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Changing lives


Peter’s story

When he was a teenager, Peter broke his neck in a swimming accident and became quadriplegic. Nine years later he’s now an award winning Youth Development officer and youth counsellor but is at risk of losing his job because of a lack of funding to enable him to get enough manual assistance. Incredibly he would receive almost full time assistance if he resigned and became unemployed.
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James’s story

James is a second year commerce student at Curtin University. He hopes to set up his own travel agency for people with a disability. Completing his studies has been an uphill battle – particularly accessing the personal care he needs on campus. While James fought and won the right to get this assistance for his first Diploma, he faced exactly the same problem and process when it came to his follow-up degree.
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Claire’s story

Claire has a form of Muscular Dystrophy, and has been using a wheelchair for the last ten years. With her condition deteriorating, her movement has become more limited. Recently she found herself unable to lift her arm to reach the key in the lock of her front door. While this should have been a relatively simple matter, it took 12 months before the relevant agency organised for an accessible door to be fitted. In the meantime she was forced to use a side gate without a padlock to get into her own home. While she waited for the new door, someone broke into her house while she was home.More…


Robert and Mary’s story

Robert is a young man with a physical disability. He suffered a serious brain haemorrhage at birth. He uses a wheelchair and cannot speak. He lives at home with his parents who supply all his personal care as there are no other options for him. More…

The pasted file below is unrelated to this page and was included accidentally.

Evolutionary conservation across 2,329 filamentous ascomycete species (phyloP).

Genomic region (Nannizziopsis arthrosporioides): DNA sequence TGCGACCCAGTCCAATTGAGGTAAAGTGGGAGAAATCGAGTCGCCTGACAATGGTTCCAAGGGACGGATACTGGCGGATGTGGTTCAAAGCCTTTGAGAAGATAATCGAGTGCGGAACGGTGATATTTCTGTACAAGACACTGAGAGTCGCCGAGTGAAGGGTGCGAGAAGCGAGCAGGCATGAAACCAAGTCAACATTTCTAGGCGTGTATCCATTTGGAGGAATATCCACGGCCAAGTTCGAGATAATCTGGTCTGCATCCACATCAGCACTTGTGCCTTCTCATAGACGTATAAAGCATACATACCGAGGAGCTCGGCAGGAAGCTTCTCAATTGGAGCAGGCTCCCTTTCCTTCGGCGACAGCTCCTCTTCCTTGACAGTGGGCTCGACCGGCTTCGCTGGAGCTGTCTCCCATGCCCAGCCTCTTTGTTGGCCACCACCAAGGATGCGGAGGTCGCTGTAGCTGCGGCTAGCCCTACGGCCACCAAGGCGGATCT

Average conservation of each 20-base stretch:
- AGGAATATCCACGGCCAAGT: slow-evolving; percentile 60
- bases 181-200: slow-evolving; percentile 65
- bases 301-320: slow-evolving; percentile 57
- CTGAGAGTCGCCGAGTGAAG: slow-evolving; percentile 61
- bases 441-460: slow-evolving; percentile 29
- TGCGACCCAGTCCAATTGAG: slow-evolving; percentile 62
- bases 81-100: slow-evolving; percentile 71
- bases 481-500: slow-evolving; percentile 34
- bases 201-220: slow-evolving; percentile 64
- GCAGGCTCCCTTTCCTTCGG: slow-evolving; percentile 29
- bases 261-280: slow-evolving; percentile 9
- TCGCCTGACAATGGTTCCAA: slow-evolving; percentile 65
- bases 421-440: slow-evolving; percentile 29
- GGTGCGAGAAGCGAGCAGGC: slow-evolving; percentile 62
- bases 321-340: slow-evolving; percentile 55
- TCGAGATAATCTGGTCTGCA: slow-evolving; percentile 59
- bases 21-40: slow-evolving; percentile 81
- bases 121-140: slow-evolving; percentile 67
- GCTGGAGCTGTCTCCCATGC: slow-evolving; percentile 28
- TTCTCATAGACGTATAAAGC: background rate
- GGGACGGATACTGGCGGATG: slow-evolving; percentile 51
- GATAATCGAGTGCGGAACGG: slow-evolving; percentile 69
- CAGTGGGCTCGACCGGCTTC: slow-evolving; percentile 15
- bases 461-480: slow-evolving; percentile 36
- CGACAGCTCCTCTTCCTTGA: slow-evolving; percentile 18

Billie’s story

Billie is 4 years old. She uses a power wheelchair for mobility and can’t move, play or participate without it. Her parents and grandparents paid for all of Billie’s mobility equipment and therapy, including an iPod to assist with speech development. Power chairs are currently only provided to children over the age of 5 which limits the ability of younger children to play, participate learn and develop.
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Changing lives

At work

The NDIS would maximise employment opportunities by ensuring people had the support and equipment they needed to work effectively. More…


For students

The NDIS would invest in people’s future by providing support or equipment to ensure they are able to complete their education and training. More…


At home

The NDIS would provide funding for home modifications, specialised equipment and support to ensure people are able to live as independently as possible in their own homes.More…


For families

The NDIS would provide comprehensive family support to allow families to get on with their lives. Most importantly, the NDIS will allow families to choose what works best for them.More…


For children

The NDIS would give kids the best start in life by ensuring they receive appropriate early intervention and support during the early years. More…

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